Why? Because, as many critics have stated, some or all of these diseases were already in sharp decline when the vaccines were introduced for the first time.
For example: “The combined death rate from scarlet fever, diphtheria, whooping cough and measles among children up to fifteen shows that nearly 90 percent of the total decline in mortality between 1860 and 1965 had occurred before the introduction of antibiotics and widespread immunization. In part, this recession may be attributed to improved housing and to a decrease in the virulence of micro-organisms, but by far the most important factor was a higher host-resistance due to better nutrition.” Ivan Illich, Medical Nemesis, Bantam Books, 1977
In other words, for reasons having nothing to do with vaccination, the diseases were on the way out. Nutrition had improved, sanitation was better, etc.
So let’s see the proof, for every disease which vaccines are supposed to prevent, that those diseases were significantly raging in the population when the vaccines were first introduced.
Then let’s also see proof that, after the introduction of vaccines, the diseases in question weren’t merely given new labels (or redefined) to hide the fact that they weren’t really going away. There is testimony, for example, that in America, the definition of paralytic polio was changed after the introduction of the Salk vaccine, and by the new more restricted definition, far fewer cases of polio could be diagnosed—thus making it seem the vaccine was effective.
There are also questions about the success of the famous smallpox vaccine campaign in Africa and Latin America. When all was said and done, were new cases of smallpox then diagnosed as meningitis? Was destruction wreaked by the vaccine then called AIDS?
Researchers, including Robert Gallo, have warned that the smallpox vaccine, when given to people whose immune systems are already grossly weakened, can destroy what’s left of the immune system—and immune-defense destruction is the hallmark of the definition of AIDS.
The second major way of assessing the success of mass vaccination is through a proper controlled study.
For any vaccine, this is how it would be done. Assemble two large groups of people. Total, at least eight thousand. Make sure these two groups are very well matched. That means: similar in age; very similar in medical history and medical drug history; similar exposure levels to environmental chemicals; very close nutritional levels, status, and dietary habits.
The first group gets the vaccine. The second group doesn’t. They are tracked, with very few dropouts, for a period of at least eight years. The INDEPENDENT researchers note how many from each group get the disease the vaccine is supposed to prevent. They note what other diseases or health challenges the volunteers encounter.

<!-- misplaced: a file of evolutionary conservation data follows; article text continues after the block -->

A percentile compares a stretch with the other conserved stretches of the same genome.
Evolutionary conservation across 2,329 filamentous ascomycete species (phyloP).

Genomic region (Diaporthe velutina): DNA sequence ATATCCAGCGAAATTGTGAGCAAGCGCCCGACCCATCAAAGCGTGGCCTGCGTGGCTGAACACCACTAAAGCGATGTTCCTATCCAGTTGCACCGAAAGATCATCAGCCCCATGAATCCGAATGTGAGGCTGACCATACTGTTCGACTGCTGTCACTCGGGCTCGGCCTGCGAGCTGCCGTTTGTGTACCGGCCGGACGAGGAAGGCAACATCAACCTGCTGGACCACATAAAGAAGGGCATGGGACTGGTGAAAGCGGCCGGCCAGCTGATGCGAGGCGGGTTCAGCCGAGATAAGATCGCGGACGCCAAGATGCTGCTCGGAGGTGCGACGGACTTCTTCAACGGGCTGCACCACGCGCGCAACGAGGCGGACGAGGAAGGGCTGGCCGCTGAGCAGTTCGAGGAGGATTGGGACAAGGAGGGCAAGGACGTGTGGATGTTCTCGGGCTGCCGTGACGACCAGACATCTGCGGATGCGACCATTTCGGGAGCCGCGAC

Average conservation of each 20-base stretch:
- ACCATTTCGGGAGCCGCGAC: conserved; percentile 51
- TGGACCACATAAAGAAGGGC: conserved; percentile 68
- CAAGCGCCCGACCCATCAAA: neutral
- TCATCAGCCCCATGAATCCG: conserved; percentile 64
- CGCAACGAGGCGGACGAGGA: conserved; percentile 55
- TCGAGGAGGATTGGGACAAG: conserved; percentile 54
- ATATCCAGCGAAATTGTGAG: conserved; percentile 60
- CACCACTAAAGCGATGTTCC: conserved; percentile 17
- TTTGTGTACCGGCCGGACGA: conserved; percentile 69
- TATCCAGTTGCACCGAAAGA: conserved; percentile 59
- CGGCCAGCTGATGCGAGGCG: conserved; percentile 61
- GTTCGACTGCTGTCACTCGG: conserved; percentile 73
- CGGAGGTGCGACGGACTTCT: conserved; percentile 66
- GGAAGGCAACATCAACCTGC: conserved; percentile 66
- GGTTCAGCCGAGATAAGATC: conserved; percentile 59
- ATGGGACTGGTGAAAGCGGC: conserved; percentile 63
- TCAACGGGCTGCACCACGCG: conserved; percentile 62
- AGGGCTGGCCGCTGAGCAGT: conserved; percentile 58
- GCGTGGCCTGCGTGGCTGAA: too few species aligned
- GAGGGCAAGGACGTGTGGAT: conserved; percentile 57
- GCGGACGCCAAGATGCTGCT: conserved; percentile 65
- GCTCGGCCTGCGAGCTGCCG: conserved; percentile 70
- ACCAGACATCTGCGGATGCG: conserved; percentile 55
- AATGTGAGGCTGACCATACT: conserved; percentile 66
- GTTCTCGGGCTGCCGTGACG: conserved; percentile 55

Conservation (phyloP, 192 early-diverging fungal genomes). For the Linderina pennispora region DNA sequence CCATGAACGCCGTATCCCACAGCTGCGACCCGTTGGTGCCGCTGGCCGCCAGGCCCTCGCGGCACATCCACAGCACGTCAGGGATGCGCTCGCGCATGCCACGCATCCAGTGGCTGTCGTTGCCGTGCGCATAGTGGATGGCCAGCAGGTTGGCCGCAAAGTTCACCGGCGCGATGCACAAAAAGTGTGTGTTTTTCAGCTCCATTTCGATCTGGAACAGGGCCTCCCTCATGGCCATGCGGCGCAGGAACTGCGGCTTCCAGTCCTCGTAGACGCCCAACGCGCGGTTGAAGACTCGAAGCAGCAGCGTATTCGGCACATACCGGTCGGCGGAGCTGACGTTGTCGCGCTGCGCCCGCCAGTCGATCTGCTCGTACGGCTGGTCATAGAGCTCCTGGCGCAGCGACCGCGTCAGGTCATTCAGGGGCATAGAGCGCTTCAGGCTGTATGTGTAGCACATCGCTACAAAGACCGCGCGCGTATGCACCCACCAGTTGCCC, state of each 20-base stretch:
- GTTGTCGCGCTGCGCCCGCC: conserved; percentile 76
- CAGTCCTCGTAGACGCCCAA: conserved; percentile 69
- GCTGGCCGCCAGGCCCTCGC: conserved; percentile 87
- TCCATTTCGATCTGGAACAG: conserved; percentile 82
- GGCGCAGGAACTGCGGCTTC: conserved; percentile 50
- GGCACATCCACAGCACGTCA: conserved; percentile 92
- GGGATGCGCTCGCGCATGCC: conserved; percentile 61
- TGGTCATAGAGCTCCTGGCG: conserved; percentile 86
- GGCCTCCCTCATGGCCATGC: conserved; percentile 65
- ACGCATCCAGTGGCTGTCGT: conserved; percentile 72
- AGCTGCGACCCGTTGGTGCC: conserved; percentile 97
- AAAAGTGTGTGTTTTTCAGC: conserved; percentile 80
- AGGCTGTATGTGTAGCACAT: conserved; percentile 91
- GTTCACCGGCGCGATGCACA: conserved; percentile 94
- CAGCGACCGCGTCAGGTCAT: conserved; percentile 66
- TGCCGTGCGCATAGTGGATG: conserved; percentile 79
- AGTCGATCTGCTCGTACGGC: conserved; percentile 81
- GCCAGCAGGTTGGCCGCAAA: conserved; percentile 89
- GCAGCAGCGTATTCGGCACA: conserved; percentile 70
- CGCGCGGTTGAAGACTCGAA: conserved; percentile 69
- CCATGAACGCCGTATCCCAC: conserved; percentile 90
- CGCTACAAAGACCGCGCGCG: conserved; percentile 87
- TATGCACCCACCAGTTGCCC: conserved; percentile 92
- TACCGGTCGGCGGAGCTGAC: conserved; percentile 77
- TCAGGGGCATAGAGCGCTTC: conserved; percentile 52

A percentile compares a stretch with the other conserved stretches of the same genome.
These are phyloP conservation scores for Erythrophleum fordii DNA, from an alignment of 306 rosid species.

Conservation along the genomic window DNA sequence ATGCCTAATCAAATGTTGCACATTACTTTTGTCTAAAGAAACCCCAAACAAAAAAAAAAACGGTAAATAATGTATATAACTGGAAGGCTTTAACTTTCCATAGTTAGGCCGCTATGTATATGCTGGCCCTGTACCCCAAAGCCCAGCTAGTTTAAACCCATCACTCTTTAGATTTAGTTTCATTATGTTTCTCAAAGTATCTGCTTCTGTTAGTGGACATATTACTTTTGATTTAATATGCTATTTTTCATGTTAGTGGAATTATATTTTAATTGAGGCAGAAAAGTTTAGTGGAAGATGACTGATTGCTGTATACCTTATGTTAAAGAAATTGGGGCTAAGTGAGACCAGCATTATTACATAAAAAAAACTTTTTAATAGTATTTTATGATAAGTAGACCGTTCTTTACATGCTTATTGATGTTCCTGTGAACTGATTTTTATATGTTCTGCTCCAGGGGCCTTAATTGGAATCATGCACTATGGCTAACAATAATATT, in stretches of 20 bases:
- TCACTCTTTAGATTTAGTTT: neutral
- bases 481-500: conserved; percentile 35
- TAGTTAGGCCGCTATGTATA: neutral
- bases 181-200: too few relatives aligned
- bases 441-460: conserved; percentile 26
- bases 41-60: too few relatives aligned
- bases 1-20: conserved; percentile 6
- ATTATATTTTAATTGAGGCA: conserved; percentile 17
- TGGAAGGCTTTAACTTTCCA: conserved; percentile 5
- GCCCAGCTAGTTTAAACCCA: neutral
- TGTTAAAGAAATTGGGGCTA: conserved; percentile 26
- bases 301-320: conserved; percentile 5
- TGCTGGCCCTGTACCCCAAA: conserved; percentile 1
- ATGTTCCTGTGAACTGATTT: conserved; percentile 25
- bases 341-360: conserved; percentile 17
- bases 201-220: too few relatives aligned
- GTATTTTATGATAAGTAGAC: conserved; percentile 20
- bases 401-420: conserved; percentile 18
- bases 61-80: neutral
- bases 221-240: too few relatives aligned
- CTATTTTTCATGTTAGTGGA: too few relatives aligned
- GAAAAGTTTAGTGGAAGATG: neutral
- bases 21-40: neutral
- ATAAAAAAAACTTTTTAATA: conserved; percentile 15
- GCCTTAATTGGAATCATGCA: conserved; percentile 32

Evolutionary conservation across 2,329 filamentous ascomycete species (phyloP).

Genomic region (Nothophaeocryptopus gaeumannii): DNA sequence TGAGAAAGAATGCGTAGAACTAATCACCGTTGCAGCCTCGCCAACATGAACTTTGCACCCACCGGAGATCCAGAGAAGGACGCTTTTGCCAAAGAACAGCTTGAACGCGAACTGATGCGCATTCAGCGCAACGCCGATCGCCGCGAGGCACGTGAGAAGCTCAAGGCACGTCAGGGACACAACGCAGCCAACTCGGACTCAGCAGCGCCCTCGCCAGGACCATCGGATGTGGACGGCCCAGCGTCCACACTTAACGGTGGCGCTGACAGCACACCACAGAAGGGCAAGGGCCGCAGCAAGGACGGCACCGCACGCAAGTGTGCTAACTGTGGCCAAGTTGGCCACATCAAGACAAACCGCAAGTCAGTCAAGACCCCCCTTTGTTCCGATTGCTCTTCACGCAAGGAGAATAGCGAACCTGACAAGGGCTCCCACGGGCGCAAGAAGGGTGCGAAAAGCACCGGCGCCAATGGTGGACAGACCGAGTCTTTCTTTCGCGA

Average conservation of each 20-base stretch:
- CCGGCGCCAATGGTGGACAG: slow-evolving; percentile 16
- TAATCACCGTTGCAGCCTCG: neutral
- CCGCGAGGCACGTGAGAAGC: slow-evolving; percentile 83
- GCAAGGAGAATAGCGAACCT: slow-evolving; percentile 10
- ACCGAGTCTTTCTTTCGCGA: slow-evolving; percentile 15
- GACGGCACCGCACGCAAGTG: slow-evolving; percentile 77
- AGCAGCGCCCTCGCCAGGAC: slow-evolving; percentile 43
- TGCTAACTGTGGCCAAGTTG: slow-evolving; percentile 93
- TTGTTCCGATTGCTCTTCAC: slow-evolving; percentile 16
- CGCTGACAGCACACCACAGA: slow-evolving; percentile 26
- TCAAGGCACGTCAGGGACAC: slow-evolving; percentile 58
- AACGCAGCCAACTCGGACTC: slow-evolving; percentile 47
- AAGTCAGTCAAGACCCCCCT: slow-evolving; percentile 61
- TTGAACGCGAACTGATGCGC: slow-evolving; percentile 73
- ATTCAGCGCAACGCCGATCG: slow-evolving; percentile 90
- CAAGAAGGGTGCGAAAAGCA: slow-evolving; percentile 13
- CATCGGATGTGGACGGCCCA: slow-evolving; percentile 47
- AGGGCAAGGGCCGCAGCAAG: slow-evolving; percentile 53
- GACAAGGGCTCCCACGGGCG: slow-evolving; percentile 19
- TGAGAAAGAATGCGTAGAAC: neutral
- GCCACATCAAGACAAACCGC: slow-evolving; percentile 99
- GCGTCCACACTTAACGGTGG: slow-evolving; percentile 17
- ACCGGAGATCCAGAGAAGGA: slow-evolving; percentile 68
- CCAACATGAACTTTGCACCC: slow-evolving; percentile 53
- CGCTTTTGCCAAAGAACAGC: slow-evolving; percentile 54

Such a study, using these proper standards, has never been done for any vaccine.
If that fact seems rather illogical, you’re right. It is.
Finally, vaccine advocates need to prove that substances in vaccines like mercury, formaldehyde, and aluminum, although classified as toxic when studied alone, are somehow exonerated when shot directly into the body through a needle. The (absurd) logic of this needs to be explained fully.
This is not a matter of claiming that “a particular disease,” like autism, isn’t caused by a particular chemical, like mercury. That’s a logical ruse all on its own. We are talking about harm caused by toxins under any name or no name. When a person ingests cyanide, do we say he has a disease? Of course not.
Children in school, their parents, and teachers have never been exposed to logic, so it’s easy to sell them vaccines as valid. But selling is not the same thing as science.
And “being a scientist” is not the same thing as knowing what science and logic actually are. The same fact can be applied to news anchors, public health officials, and politicians. They can say “the evidence for vaccinating is overwhelming,” but so can a parrot in a cage, with enough training.
Of course, these so-called experts won’t come out and engage in a serious debate about the theory and practice of vaccination. They refuse to.
Millions of people around the world would eagerly watch a true extended debate on the subject. Such debate used to be a standard practice when logic was studied, when it was understood to be vital for deciding the truth or falsity of a position.
Now, it’s all about PR and propaganda, the modern version of logic for the dumbed-down crowd.
The author of an explosive collection, THE MATRIX REVEALED, Jon was a candidate for a US Congressional seat in the 29th District of California. Nominated for a Pulitzer Prize, he has worked as an investigative reporter for 30 years, writing articles on politics, medicine, and health for CBS Healthwatch, LA Weekly, Spin Magazine, Stern, and other newspapers and magazines in the US and Europe. Jon has delivered lectures and seminars on global politics, health, logic, and creative power to audiences around the world. You can sign up for his free emails at www.nomorefakenews.com